Portside Culture

Posted by Portside on August 19, 2015
The Hindu
Today's conflicts in the Middle East is often played out in a language laden with stereotypes. This can also be true of how history is told and understood. Hasan Suroor offers a glimpse of history that breaks through these barriers, in a review of a new book by Seem Alavi. This book focuses on Islam and nationalism in colonial India, but it also offers a nuanced view of relations between Muslims and the West that contests received wisdom.
Posted by Portside on August 18, 2015
The Awl
it's possible that Pixar’s obsessiveness about work and employment has somehow been effaced in the public eye by the imaginative diversity of their films’ settings: ant colonies, space, the ocean, a bizarre alternate-world inhabited by sentient vehicles, and so on. But in Inside Out, for the first time, the ground beneath Pixar’s ideological feet comes into view, and it’s the Bay Area, California.
Posted by Portside on August 17, 2015
World Einnews
Coca-Cola is indirectly spreading a controversial message that to lose weight, the food and beverages you consume don’t matter so much as long as you exercise.
Posted by Portside on August 16, 2015
The Daily Beast
Angélica Rivera may have dazzled on the TV screen, but her shady relationship with a government contractor has wreaked havoc on her husband's presidency.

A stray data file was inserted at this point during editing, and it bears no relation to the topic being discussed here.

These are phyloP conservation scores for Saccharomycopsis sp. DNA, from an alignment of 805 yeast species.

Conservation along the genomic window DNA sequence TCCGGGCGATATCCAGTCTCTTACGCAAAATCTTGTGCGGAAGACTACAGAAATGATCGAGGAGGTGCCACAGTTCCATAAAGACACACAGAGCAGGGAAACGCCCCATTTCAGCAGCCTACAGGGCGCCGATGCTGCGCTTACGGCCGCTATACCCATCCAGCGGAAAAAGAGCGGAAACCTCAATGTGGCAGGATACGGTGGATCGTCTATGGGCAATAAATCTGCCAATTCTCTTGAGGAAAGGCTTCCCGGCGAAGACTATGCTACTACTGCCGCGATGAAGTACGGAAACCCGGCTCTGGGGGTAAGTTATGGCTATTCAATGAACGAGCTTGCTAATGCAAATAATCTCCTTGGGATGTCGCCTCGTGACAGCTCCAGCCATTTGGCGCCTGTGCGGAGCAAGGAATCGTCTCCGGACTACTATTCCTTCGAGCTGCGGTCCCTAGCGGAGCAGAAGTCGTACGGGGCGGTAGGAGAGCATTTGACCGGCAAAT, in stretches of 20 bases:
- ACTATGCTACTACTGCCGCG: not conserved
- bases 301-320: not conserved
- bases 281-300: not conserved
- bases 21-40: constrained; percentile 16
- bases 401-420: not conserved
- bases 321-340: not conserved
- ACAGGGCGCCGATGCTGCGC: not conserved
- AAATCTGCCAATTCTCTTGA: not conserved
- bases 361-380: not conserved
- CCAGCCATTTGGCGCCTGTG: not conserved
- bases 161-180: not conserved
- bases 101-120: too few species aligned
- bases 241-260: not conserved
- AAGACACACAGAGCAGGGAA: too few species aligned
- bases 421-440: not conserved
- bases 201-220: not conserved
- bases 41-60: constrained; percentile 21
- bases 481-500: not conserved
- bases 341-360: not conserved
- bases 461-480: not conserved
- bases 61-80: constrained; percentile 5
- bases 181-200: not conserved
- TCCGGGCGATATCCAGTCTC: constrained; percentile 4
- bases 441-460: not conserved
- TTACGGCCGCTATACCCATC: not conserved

Posted by Portside on August 14, 2015
Pedestal Magazine
Dedicated to Frieda Kahlo, Linda Rodriguez's poem celebrates the spirit of revenge, the immortality of the Mexican painter's suffering and triumph.
Posted by Portside on August 13, 2015
Inside Higher Ed
Perhaps in no U.S. city is the wreckage wrought by today's capitalism better seen than in Detroit, the once mighty auto metropolis now morphed into a showcase of post-industrial abandonment. New signs of rebirth and redevelopment there are fraught with contradictions, as artists and gentrifiers engage in what Dora Apel calls "ruin lust." Here, Scott McLemee reviews Apel's take on the (former?) Motor City and post-industrial tourism and aesthetics.
Posted by Portside on August 12, 2015
The Barnes & Noble Review
Since the year 2000, Chris Molanphy reminds us in his review of this history of digital music by Stephen Witt, "the recording industry’s revenue has more than halved and music consumption has undergone a definitive realignment." How did this happen? At least part of the story has to do with the story Witt tells. It's a story of how music traders, engineers, rogue industry executives, and music hobbyists all came together to create massive disruption.

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